Australian Council on Children and the Media

Insurgent

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Not recommended under 13; parental guidance strongly recommended 13-15 (Violence; disturbing scenes and themes)

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This topic contains:

  • overall comments and recommendations
  • details of classification and consumer advice lines for Insurgent
  • a review of Insurgent completed by the Australian Council on Children and the Media (ACCM) on 24 March 2015.

Overall comments and recommendations

Children under 13 Not recommended due to violence, and disturbing scenes and themes
Children 13-15 Parental guidance strongly recommended due to violence, and disturbing scenes and themes
Children 15 and over OK for this age group

About the movie

This section contains details about the movie, including its classification by the Australian Government Classification Board and the associated consumer advice lines.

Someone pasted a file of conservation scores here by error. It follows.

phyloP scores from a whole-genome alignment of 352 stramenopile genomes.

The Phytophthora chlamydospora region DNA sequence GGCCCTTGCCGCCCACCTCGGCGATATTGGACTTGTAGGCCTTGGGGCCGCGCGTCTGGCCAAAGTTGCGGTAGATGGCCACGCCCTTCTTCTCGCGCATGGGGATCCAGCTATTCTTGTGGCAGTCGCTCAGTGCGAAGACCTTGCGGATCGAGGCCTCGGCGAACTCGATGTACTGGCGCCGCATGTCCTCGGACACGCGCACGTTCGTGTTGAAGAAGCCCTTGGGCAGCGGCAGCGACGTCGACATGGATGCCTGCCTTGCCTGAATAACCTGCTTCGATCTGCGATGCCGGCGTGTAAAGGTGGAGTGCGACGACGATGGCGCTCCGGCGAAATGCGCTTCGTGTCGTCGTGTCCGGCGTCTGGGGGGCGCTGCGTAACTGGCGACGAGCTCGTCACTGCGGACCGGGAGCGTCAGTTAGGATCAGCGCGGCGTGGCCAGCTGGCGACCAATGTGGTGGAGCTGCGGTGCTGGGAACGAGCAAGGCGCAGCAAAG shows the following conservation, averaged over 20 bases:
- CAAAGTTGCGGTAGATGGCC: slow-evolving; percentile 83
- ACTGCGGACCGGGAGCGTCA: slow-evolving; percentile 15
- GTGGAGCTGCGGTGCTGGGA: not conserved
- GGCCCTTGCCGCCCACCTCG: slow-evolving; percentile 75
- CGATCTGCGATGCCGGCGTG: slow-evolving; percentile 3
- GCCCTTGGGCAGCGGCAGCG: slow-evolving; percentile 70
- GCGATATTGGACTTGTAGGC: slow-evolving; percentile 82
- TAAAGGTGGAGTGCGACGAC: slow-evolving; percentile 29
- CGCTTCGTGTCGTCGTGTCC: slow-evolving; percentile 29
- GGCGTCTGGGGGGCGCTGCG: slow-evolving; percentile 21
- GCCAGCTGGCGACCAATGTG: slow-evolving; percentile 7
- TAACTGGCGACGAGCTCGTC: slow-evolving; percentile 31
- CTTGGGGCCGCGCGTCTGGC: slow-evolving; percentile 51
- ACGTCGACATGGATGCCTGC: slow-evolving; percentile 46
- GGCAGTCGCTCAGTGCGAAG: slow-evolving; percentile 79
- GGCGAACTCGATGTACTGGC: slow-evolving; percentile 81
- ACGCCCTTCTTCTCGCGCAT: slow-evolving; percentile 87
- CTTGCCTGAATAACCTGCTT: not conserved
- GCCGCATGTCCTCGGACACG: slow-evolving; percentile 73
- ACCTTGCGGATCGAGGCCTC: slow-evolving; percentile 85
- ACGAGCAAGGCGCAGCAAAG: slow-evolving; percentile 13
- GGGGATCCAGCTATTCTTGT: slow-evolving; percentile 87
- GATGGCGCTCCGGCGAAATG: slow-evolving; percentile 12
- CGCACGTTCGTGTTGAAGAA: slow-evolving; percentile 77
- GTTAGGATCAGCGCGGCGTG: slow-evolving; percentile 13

Name of movie: Insurgent
Classification: M
Consumer advice lines: Science fiction themes and violence
Length 119 minutes

ACCM review

This review of the movie contains the following information:

A synopsis of the story

Insurgent picks up three days on from where the first film in this series, Divergent, ends. The film is set in an apocalyptic future where survivors are separated into five Factions with each faction processing unique abilities and temperaments: Erudite(intelligent), Amity(peaceful), Dauntless(brave), Candour(honest) and Abnegation (selfless). The five factions live within or around the ruined remains of what was once Chicago. A sixth faction referred to as Factionless exists with its members branded as renegades. Within the Factionless group are individuals referred to as Divergent who possess multiple Faction characteristics and are considered to be danger to society.